Thursday, June 26, 2008

Denying the Chosen History

The Black homosexual is hard pressed to gain audience among his heterosexual brothers; even if he is more talented, he is inhibited by his silence or his admissions. This is what the race has depended on in being able to erase homosexuality from our recorded history. The "chosen" history. But these sacred constructions of silence are futile exercises in denial. We will not go away with our issues of sexuality. We are coming home.
--Essex Hemphill

Across the nation, the month of June is celebrated as gay pride month. In honor of this national celebration, I too sing myself and celebrate myself.

Throughout the course of history, a number of well known black people have embraced their sexuality, bravely and openly. Many of us know about Langston Hughes and Zora Neale Hurston. We proudly recognize the voice they gave to so many of us. But how many of us know that Barbara Jordon, the first southern black female to be elected to the house of representatives was gay or that white house architect Benjamin Banneker was gay? It is rumored that singer and dancer Josephine Baker had numerous same-sex lovers and that Harlem Renaissance poet Countee Cullen left his wife two weeks after marriage for his best man.

Today, numerous black celebrities are rumored to be gay. What impact would it have on the black community if, finally, a celebrity at the height of their career as either a professional athlete or entertainer came out of the closet and proudly embraced their homosexuality? What if Terrell Owens or Alicia Keys came out? What would that do for the black community?


Anonymous said...

It would be nice if a someone did that, but I'm being pessimistic here, when I say society isn't ready and we'll bring them down. Hard. We are too insecure to celebrate them, and are way too obsessed to find flaws and point out differences. We are deathly afraid it will ruin our careers (not everybody's employers are open-minded).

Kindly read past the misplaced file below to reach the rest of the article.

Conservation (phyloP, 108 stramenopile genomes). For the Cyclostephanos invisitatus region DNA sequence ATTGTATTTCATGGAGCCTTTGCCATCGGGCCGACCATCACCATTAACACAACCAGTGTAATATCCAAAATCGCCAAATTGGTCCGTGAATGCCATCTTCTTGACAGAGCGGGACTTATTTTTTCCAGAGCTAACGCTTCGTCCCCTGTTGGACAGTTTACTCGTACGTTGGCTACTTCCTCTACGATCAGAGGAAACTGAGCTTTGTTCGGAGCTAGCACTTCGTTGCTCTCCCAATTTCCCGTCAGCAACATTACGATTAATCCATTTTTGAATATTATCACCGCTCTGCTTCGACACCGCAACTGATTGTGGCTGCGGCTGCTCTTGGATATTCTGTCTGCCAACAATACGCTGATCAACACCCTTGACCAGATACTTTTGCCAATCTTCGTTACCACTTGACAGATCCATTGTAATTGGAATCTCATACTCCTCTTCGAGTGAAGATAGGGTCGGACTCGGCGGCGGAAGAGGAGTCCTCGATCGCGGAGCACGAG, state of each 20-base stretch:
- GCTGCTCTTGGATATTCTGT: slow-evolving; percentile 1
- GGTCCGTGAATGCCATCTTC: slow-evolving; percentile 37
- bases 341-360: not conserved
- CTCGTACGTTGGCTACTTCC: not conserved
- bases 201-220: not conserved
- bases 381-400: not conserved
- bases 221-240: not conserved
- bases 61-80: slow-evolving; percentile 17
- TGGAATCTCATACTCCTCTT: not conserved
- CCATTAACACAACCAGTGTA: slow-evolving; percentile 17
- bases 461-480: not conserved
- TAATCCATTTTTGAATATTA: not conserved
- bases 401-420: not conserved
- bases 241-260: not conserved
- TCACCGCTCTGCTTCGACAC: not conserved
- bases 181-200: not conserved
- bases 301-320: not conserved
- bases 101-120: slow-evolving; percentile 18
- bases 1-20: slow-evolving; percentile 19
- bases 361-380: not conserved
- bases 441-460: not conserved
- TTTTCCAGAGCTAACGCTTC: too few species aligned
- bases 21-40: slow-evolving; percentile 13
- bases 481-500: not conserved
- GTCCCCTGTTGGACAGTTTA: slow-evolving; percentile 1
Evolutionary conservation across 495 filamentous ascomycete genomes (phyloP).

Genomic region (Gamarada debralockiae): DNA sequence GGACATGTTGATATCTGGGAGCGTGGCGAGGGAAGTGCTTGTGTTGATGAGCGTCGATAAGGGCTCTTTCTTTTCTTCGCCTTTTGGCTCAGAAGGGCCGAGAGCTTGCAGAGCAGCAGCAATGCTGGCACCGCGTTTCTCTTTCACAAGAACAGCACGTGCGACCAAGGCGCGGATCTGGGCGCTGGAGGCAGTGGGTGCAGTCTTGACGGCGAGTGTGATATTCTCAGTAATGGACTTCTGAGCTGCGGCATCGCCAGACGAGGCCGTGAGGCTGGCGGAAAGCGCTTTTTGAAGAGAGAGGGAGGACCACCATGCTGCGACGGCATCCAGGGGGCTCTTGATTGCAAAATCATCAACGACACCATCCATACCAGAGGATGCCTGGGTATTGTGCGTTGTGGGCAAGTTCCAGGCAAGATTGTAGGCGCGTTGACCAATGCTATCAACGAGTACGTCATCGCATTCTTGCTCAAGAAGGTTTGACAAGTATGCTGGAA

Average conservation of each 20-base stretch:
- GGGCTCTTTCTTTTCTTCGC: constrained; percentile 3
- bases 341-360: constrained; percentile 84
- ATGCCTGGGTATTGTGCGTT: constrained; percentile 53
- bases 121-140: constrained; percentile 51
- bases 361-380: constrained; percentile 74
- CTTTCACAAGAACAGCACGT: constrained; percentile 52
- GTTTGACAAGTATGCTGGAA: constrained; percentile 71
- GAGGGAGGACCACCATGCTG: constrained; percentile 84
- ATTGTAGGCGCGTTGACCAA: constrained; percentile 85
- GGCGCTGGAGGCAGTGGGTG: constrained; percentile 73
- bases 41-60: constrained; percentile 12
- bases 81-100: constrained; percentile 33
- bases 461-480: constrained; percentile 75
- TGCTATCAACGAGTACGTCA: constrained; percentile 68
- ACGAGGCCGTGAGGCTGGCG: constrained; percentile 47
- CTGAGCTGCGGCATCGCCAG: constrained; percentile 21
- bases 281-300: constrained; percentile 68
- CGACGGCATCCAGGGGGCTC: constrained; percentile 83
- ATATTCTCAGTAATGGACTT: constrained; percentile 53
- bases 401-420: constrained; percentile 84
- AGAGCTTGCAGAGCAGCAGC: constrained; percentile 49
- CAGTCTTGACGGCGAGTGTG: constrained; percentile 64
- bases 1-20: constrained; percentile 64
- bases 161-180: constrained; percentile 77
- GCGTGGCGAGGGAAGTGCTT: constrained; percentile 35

But I could be wrong....

Bullet Proof Soul said...

We are our own worse nightmares. It's like we want to have our cake and eat it too. Heteros don't want the DL to exist but they aren't willing to accept if someone comes out. Homos want to be accepted yet many act a fool and switch coats on people making it hard for people to swallow.

As much as I hate to say this sometimes we just need to celebrate seperately. Do this at least for now until the younger generations take over. The elders and lawmakers are just too much.

Sedrick said...

Alecia already came out. A long time ago. She is bisexual.

Darius T. Williams said...

Um, What would happen if they came out? Who knows, but I doubt they will. You gotta understand that for many of the black celebs that are out- being mainstream is what keeps the bills paid. Think Rihanna right now. She's hot to death - with no talent - but she's mainstream. Mainstream is also homophobic. It's like an unemulsified oil and vinegar - they don't mix. Therefore, it's too bad, but we won't find out who's really in and who's really out. At least no time soon.

Kritzmoritz said...

Nice blog...I wonder why I haven't been here

BronzeBuckaroo said...

If every famous brother and sister would come out, or better yet, every average Dick and Jane Doe among the brothers and sisters, how so much would be challenged and owned up to.

Slowly, I think the larger Afro American community is opening its arms to us. By all the straight folk who visit my own blog, I know there are those out there wanting to listen and know us better.

I think we have to keep challenging them by never going back into the closet and reclaiming our history by opening the doors to an all to often closeted history.

You just taught me something I didn't know about Benjamin Banneker. Thank you!